Right, so I just read the wiki article, that clarified some stuff, but I'm still not sure I understand it. Basically, God knows what would happen in any situation unrelated directly to his actions, given certain starting premises, but he does not know exactly what premises will come into existence, until after he already made the world?

    Of course not. I tend to do that; hope I don't derail the discussion with it. I don't think any of it was important to my argument. (I don't think so anyway)
    Actually it was, and you didn't realize it. But it's too late now! You can never go back, you are doomed to argue from a crippled position from now on! *insert evil cackle here*

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    Quote Originally Posted by Mycroft View Post
    If there were, indeed, "mountainloads" of people who personally witnessed a deity creating the universe, I would certainly believe in the existence of a deity. Such is not the case.
    There are mountainloads of people who have had encounters with a deity of some sort. I suppose it is something of a logical leap to assume the same deity created the universe. That probably depends more on the specific nature of the encounter.
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    Quote Originally Posted by KLessard View Post
    What do NTs think of God, and how do they relate to Him ?
    Three Christian-culture NTs I know admit either indifference or little understanding of what they call "religion."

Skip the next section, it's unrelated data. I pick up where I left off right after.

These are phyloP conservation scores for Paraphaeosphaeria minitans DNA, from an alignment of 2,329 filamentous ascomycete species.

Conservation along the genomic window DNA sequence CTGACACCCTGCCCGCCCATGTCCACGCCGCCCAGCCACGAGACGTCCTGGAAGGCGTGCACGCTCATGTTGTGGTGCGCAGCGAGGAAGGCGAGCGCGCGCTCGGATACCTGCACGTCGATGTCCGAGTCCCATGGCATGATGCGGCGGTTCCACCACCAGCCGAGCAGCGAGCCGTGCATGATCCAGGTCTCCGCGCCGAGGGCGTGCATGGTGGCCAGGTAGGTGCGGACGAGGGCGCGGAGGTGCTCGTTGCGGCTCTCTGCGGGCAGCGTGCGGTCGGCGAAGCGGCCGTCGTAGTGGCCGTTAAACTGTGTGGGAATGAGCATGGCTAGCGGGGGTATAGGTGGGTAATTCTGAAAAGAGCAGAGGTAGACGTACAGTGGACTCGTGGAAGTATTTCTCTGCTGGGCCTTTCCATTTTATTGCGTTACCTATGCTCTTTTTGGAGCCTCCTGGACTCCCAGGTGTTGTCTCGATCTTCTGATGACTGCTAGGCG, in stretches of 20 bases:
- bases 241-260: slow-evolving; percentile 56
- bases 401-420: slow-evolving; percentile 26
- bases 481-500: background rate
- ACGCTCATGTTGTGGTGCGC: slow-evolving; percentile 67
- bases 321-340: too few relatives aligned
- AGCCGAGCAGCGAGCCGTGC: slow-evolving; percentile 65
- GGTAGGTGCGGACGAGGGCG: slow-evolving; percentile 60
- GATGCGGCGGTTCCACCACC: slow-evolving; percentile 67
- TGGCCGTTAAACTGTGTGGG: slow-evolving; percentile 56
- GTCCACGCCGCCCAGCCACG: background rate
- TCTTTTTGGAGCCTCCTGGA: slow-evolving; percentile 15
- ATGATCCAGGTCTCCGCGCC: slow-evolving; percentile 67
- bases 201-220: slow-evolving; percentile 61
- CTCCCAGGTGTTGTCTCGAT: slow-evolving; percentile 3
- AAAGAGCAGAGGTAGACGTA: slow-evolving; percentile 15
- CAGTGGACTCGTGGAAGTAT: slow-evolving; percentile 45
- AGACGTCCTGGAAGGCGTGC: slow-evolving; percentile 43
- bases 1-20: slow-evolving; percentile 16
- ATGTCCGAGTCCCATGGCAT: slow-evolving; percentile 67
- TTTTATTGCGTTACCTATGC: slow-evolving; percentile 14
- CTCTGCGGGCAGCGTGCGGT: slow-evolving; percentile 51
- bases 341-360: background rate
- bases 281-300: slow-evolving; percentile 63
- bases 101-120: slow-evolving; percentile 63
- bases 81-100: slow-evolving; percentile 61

Is it possible for an NT to be interested in God ?
    I have been, and it pays off fruitfully! Stay in His will and honor Him...and He will honor you! Under that scenario He'll make you the head and not the tail! Try it, you can always change if you don't like it! Let's see some guts! Go for it!

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    The elder Holmes Mycroft's Avatar
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    Quote Originally Posted by silverchris9 View Post
    Allow me to state your argument this way:

    1) If a species' sense organs impart false information, then it does not survive long.
    2) Our species has survived long
    3) Therefore our species' sense organs do not impart false information.

    Not only does this argument commit the fallacy of affirming the consequent (although I remain open to the possibility that this is due to my off-the-cuff formalization of it, and would love to see it stated in a way that avoids this fallacy), but also this argument assumes that we accurately perceive both that our species "[has] made it far" and that creatures whose sense organs impart false information tend not to survive. The premises assume the conclusion. And if you argue that these premises have their origin in anything other than sense perception, then we already agree. This is the entire point of the argument: you cannot justify the veracity of perception with another perception. Thus, some other kind of knowledge must be necessary if we are going to continue to believe in the veracity of perception for any reason other than pragmatism.